Presented By: Industry Insights
Surprising Investments: How Global Investment Dollars Are Pouring Into Unexpected Places
Commercial Observer is serving as U.S. media partner to MIPIM, the leading global commercial real estate conference held March 12-15, 2019 in Cannes, France. At the show, Commercial Observer co-organizes the U.S.-focused panel at MIPIM, “Developing and Investing in the United States: Where, What & How?” composed of top commercial real estate professionals. Panelists will discuss which assets and markets in the U.S. are on the rise and why; provide tips for investors looking to expand their portfolio stateside; and give insights on choosing the best development and financing partners. Click here to learn more.
In uncertain times, nontraditional assets are among those seeing the greatest potential for profit and growth.
In the 2019 Emerging Trends in Real Estate report released by PricewaterhouseCoopers (PWC) and the Urban Land Institute (ULI), the companies anticipate “declining investment prospects in five of six major property types (with single-family housing being the only exception), coupled with weakening development prospects in four of six categories (with only industrials and hotels improving).”
The good news emerges from nontraditional corners of the market.
The companies note that industrial development looks to be a key growth sector due to “the need for facilities to accommodate a denser distribution network” stemming from the expansion of e-commerce. The report also anticipated a strength in the garden apartment segment, which bested the overall multifamily sector by almost 50 percent with a close to double-digit return of 9.33 percent.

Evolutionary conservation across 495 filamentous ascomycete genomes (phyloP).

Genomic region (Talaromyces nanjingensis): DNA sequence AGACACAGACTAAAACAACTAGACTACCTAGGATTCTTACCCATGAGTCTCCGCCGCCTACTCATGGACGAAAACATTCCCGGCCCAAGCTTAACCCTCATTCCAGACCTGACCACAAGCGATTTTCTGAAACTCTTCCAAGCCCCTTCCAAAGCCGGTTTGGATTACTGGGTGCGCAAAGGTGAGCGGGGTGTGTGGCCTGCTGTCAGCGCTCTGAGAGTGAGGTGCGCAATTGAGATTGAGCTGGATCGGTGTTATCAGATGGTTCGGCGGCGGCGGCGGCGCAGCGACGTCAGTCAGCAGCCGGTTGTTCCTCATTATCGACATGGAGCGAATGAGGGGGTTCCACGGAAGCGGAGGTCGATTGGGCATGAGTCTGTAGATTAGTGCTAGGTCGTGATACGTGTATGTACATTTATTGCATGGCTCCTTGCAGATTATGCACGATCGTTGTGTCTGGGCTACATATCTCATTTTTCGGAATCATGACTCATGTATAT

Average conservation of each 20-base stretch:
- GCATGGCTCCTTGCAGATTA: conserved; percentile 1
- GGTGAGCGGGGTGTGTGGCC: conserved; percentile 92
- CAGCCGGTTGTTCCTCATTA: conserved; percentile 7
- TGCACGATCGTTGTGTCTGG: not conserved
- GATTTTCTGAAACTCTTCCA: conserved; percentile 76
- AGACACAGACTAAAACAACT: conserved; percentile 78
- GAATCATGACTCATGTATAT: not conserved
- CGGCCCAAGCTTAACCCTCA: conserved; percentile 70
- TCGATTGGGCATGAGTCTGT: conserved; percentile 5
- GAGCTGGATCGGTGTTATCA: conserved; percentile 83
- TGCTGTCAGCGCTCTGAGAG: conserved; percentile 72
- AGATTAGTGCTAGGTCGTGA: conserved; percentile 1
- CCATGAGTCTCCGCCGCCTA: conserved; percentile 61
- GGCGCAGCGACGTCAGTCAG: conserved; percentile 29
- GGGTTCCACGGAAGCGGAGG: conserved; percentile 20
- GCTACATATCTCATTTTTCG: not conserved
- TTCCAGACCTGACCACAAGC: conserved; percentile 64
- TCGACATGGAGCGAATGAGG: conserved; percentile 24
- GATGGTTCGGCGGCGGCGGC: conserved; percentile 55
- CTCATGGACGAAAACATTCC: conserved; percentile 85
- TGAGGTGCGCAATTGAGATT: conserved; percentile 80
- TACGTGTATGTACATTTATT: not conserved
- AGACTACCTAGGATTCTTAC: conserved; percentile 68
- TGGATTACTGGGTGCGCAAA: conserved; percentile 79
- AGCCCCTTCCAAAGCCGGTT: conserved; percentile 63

The potential for nontraditional assets was also noted in Deloitte’s 2019 Commercial Real Estate Outlook report, which writes that “nontraditional assets such as mixed-use properties and new business models such as properties with flexible leases and spaces are expected to attract an increased allotment of investment dollars.”
From a global perspective, New York is still the big apple of many investors’ and developers’ eyes, but other cities are building comparable clout. According to the Association of Foreign Investors in Real Estate (AFIRE), London overtook New York, which had been #1 for the past seven years, as the most promising city for foreign investment. For U.S. cities, New York is now tied with Los Angeles, with Seattle, Washington, D.C. and San Francisco following.
AFIRE CEO Jim Fetgatter told Globe Street that L.A.’s rise is attributable in part to “the overall love affair investors are having with all things industrial and distribution right now,” noting that “the Port of Los Angeles is a very important destination for Asian imports and exports.”
Certain cities have seen global investors play a particularly significant role. At a time when international investment is holding strong—cross-border acquisitions make up 11 percent of all U.S. property investment dollars, or $51.6 billion in purchases, according to the PCA/ULI report—international investors are involved in 46 percent of Washington D.C.’s transaction volume, followed by 32 percent of Manhattan’s, and San Francisco and Houston coming up next at 23 percent each.
Sources of foreign capital shift with the tides along with the rest of the real estate industry. One major source of late, the EB-5 Immigrant Investor program, looks to be less available moving forward, as the program has been rife with fraud and uncertainty.
From a fully domestic perspective, investors are seeking “markets with potential for more growth over the traditional gateway markets.” Dallas Fort Worth came first in the PCA/ULI report, followed by Brooklyn, Raleigh/Durham, N.C., Orlando, Fla., and Nashville, Tenn.